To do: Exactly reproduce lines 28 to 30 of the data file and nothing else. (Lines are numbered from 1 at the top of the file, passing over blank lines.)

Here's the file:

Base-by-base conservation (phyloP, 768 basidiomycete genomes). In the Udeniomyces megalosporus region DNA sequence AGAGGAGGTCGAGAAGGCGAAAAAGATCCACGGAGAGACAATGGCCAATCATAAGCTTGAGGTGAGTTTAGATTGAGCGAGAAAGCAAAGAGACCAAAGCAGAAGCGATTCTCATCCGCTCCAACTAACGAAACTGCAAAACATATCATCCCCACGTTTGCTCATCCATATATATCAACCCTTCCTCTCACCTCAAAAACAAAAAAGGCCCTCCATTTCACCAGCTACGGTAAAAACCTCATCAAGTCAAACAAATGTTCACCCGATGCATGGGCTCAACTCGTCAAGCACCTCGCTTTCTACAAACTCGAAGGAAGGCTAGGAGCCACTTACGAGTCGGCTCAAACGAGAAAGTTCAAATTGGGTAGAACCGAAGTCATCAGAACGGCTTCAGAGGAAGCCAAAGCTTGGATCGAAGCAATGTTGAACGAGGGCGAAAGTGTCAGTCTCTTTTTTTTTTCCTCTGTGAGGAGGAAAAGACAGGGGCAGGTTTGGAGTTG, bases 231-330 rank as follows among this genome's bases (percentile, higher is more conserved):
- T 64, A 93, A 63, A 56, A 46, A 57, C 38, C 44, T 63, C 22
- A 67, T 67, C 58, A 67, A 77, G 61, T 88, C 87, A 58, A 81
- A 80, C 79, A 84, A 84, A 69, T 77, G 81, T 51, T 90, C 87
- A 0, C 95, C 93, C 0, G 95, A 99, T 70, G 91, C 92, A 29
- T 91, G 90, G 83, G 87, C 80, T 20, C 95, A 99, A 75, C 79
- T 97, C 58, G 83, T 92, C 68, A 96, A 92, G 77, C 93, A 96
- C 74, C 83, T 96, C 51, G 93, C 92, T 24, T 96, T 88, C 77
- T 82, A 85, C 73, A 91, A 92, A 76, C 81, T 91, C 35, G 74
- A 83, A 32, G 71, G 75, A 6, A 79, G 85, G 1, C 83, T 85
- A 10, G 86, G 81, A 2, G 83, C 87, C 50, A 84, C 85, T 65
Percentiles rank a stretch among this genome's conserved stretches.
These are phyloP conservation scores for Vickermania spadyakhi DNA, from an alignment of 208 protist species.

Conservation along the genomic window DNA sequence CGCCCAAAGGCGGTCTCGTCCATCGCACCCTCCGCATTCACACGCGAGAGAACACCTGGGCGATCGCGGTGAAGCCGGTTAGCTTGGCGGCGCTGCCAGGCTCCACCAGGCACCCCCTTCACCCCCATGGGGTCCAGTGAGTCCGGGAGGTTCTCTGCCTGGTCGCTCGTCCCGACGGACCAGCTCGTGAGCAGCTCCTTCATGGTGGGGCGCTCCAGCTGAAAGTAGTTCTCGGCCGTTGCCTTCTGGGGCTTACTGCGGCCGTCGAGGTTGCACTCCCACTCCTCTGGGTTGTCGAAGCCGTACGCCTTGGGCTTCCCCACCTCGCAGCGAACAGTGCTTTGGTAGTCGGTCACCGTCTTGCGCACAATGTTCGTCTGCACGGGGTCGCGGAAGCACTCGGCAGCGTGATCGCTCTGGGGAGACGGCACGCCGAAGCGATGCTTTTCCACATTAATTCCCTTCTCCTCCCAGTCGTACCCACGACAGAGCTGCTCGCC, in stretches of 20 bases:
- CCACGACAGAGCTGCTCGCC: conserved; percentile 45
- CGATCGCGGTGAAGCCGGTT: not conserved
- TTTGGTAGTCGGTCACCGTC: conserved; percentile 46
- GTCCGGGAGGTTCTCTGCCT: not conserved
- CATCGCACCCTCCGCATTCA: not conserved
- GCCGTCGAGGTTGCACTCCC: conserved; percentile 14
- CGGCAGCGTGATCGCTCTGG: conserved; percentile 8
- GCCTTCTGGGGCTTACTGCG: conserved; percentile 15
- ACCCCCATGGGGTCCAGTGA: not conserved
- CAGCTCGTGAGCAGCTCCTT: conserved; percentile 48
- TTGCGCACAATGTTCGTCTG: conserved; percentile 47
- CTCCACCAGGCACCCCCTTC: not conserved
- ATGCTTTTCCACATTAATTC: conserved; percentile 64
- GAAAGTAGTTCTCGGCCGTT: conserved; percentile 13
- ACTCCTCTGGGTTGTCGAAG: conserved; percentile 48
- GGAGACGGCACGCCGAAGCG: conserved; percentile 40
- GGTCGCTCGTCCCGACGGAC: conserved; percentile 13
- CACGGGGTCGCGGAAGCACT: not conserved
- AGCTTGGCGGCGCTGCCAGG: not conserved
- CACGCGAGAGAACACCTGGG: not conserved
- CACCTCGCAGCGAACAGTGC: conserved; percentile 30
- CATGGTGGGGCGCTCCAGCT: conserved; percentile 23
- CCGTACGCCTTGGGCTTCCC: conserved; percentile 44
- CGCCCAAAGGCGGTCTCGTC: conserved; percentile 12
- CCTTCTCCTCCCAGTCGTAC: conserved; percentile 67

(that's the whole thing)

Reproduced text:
- GAAAGTAGTTCTCGGCCGTT: conserved; percentile 13
- ACTCCTCTGGGTTGTCGAAG: conserved; percentile 48
- GGAGACGGCACGCCGAAGCG: conserved; percentile 40